In May 2021, we woke up to the shocking news that the president of Geopath, Kim Frank, had resigned after a heated discussion with OAAA’s newly appointed CEO Anna Bager.
Kim had been leading Geopath (the industry standard for the OOH marketplace in the US) for more than six years, with exceptional milestones and achievements. That was until recently, when complaints from industry stakeholders started pouring in, accusing Geopath of a lack of agility and low speed of responsiveness to the results of mobility and traffic shifts following Covid-19 lockdowns.
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This also came with increased pressure from Bager on Geopath to adopt a more “dynamic” measurement system for the OOH industry. Anna, who joined OAAA (the OOH Advertising Association of America), bringing extensive experience in measurement from her previous role as the executive vice-president of the Internet Advertising Bureau (IAB), was pursuing her vision of moving the OOH industry towards an impression-based measurement system that will provide “forecasted and reconciled-as-delivered daily impressions”, allowing OOH metrics to be part of the broader media measurement ecosystem.
Anna won on what came to be known as the ‘coup by Anna’ and got the support of the industry stakeholders for impression-based measurement and standardisation.
Lessons learned here: The future of OOH measurement relies on a system that meets advertisers’ need for real-time metrics that quantify exposure to OOH formats. These metrics need to be comparable to existing currencies used for other media such as TV, radio or digital. Measurability is the only way to strengthen OOH’s position as an integral part of the media mix.
Back to our part of the world: We believe that now is the time we start engaging in such conversations. It is time we shifted the discussion from, for example, questioning the effectiveness of a hoarding versus a bridge on Sheikh Zayed Road, to asking questions such as ,‘What is the increment in impressions on the roads leading to Expo 2020 in October vs. September?’ (Around +48 per cent in October, by the way), or questions such as, ‘How did the change in mobility trends affect OOH’s effective cost per thousand impressions (CPM) due to Expo 2020?’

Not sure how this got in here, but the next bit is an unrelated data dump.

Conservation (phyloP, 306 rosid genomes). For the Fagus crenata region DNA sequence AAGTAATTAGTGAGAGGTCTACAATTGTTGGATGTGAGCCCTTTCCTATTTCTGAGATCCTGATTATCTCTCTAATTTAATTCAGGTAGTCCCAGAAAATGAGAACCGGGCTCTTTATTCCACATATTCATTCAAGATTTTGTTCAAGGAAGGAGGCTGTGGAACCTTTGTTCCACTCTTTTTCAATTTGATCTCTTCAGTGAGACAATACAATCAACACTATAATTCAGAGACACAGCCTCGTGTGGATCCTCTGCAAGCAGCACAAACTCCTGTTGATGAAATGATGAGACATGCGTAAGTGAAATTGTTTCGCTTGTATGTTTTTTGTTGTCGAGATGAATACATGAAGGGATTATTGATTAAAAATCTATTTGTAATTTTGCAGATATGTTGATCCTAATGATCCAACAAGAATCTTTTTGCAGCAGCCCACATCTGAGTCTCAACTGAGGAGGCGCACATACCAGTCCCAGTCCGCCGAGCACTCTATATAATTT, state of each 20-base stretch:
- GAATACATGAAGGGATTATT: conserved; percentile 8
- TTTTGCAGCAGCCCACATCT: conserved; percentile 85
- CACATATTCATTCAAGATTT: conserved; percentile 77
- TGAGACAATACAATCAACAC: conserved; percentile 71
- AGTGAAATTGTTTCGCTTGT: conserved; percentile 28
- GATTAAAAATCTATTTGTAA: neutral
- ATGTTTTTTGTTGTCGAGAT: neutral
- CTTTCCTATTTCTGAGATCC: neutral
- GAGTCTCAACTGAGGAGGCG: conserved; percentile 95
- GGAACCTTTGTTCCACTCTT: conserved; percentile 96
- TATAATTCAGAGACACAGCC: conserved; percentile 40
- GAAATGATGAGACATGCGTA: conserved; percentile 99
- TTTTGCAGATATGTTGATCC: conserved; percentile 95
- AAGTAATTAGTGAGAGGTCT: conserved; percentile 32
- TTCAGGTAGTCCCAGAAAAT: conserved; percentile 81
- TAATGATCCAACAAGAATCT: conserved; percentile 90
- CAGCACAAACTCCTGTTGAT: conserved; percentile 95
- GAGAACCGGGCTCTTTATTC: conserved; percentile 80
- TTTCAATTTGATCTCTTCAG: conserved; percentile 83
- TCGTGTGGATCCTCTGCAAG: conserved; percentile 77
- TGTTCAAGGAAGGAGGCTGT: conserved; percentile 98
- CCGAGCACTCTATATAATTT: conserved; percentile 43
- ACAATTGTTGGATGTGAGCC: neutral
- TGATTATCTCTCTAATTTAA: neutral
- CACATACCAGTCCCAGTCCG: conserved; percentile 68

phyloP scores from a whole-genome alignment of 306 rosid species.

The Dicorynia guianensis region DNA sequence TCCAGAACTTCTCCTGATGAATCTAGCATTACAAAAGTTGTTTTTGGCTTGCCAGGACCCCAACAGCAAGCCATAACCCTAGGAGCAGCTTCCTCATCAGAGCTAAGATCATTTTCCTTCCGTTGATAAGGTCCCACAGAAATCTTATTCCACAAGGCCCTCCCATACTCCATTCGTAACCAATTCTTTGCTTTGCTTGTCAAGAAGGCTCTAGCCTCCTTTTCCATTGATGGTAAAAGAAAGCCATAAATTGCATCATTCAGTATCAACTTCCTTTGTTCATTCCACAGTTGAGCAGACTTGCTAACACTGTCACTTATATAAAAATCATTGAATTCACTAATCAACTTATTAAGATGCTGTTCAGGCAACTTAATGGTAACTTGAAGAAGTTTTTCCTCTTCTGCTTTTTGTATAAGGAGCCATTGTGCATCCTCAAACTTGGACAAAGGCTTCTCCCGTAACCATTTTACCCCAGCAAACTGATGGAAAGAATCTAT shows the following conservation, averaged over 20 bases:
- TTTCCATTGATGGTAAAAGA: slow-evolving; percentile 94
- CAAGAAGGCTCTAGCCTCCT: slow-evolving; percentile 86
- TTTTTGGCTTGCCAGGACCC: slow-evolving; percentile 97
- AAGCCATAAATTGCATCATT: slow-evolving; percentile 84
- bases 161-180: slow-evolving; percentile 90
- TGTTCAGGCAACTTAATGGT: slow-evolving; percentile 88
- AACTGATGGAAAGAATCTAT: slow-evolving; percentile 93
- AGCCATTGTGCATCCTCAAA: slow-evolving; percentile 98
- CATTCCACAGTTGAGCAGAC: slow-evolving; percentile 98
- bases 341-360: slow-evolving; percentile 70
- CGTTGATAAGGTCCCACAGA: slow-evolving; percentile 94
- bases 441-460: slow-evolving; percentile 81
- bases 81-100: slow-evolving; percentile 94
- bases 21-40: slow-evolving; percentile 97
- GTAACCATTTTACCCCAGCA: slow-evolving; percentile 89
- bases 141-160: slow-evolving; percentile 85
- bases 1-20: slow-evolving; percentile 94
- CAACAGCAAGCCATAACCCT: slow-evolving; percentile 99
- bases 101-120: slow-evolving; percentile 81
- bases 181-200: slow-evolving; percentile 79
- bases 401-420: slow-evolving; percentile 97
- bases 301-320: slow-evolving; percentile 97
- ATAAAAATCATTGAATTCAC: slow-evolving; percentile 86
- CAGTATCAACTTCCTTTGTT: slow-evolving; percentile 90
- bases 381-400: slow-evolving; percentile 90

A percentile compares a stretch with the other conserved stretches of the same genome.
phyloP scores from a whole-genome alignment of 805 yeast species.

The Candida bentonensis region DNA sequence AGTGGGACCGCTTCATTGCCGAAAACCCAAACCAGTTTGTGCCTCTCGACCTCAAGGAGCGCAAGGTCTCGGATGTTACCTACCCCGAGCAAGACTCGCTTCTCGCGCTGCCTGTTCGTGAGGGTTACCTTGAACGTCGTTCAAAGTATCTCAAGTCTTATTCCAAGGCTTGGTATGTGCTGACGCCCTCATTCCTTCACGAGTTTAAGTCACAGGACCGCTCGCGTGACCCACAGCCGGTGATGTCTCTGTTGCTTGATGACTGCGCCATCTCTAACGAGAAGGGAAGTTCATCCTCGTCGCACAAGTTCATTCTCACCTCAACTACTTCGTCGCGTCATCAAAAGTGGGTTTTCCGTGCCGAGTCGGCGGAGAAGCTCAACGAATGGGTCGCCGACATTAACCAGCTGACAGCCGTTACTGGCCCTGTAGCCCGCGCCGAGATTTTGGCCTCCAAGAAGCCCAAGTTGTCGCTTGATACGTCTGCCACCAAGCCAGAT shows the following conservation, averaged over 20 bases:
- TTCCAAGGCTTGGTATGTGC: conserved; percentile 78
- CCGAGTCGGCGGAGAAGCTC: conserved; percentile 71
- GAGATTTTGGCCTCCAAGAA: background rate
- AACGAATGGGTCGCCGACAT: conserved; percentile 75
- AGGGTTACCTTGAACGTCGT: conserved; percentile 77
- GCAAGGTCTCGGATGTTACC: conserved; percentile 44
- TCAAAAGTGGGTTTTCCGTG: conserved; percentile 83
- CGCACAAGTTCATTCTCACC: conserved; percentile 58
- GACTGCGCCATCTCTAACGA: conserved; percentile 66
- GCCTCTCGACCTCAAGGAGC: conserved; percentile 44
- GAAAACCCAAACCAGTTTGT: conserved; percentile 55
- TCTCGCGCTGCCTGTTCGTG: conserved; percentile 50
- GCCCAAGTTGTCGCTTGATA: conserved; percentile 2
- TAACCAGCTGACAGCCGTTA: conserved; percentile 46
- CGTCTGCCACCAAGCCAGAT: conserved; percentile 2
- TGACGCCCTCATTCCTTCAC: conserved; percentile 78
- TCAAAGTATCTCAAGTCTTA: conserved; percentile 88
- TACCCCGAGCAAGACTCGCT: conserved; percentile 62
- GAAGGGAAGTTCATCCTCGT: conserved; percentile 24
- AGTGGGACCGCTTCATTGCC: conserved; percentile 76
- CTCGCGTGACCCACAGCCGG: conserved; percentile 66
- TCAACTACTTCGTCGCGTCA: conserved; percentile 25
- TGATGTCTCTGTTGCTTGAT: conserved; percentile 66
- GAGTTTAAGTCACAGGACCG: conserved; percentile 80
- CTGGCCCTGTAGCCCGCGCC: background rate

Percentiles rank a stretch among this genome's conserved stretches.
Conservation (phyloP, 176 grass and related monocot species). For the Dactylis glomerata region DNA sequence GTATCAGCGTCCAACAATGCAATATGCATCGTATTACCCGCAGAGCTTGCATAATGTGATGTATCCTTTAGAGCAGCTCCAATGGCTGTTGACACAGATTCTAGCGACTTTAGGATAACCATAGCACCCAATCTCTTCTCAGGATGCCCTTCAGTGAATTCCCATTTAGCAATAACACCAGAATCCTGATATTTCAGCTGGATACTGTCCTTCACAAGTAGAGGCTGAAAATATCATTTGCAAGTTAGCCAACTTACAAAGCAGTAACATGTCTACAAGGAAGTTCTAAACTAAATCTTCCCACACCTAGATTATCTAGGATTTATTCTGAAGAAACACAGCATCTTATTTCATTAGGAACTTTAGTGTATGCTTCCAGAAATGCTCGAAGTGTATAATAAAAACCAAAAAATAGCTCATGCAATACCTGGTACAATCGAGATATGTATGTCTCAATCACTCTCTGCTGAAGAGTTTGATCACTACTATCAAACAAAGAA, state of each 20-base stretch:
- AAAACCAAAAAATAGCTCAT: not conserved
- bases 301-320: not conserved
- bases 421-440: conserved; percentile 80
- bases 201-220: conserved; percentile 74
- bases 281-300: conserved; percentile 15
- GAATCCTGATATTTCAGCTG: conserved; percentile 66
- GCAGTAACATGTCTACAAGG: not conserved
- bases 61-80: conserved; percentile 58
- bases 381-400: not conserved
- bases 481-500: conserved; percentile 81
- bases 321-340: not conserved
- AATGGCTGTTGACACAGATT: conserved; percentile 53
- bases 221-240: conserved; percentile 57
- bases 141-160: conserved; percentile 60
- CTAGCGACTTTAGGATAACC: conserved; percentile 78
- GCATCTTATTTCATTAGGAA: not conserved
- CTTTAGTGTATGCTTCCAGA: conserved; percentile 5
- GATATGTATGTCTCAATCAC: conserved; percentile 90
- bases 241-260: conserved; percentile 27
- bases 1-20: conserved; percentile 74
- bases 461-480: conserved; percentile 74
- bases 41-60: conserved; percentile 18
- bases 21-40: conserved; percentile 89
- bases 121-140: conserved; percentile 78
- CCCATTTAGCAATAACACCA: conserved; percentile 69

We cannot be standing still when we are in the business of delivering ads to people on the move.
We are not that far behind, and we believe that now more than ever the market is ready for such discussions, and here are four reasons why:
1 Advertisers are demanding visibility on planning and measurement. Beyond premium locations, cool executions and 3D installations, we are seeing a growing need from advertisers for increased transparency and dynamic measurement. In the last three months alone, we have seen demand from advertisers in the telecommunications, finance, entertainment, device technology and e-commerce industries for data-driven planning to guide their OOH investments.
2 Advertisers are looking for a fraud-free, brand-safe, highly viewable, unskippable, no-blocking medium as an alternative to digital and social media, and outdoor is best positioned to answer those requirements.
3 With the investments in DOOH and state-of-the-art installations that we are witnessing in Riyadh, Jeddah and Dubai, suppliers have an objective to democratise OOH, so the channel becomes accessible to all clients, not only to those with high budgets. The market is also witnessing a surge in adtech platform integrations (DSPs, SSPs and audience platforms), spurring the industry’s growth in this space.
4 Media suppliers are recognising the need for in-house data and analytics talent; we are seeing big players in the GCC invest in talent acquisition and data departments.
On our side, at Seventh Decimal, we have weighed in heavily on research around impression-based measurement over the past year. We introduced our Opportunity To See (OTS) metric through Streach in September, which is in line with global initiatives around impressions-based measurability.
We also launched our DOOH solution within our pre-campaign and post-campaign Streach modules, enabling advertisers and suppliers to plan and measure on viewable impressions per creative, rather than served impressions, for the first time in our region, bringing DOOH a step closer to a scalable and accountable programmatic ecosystem.
We remain focused on our vision to be the technology backbone that standardises, automates and induces transparency in the OOH marketplace in the region.
Measurement will have a massive impact on everything we do as an industry, but we have to be ready to embrace it. The technology is here; the stakeholders are ready; the infrastructure is evolving. We need to ensure that the industry understands the research, adopts it and recognises its value. Every stakeholder has a role to play, and we believe that we owe it to this medium to make it happen, as eventually we cannot be standing still when we are in the business of delivering ads to people on the move.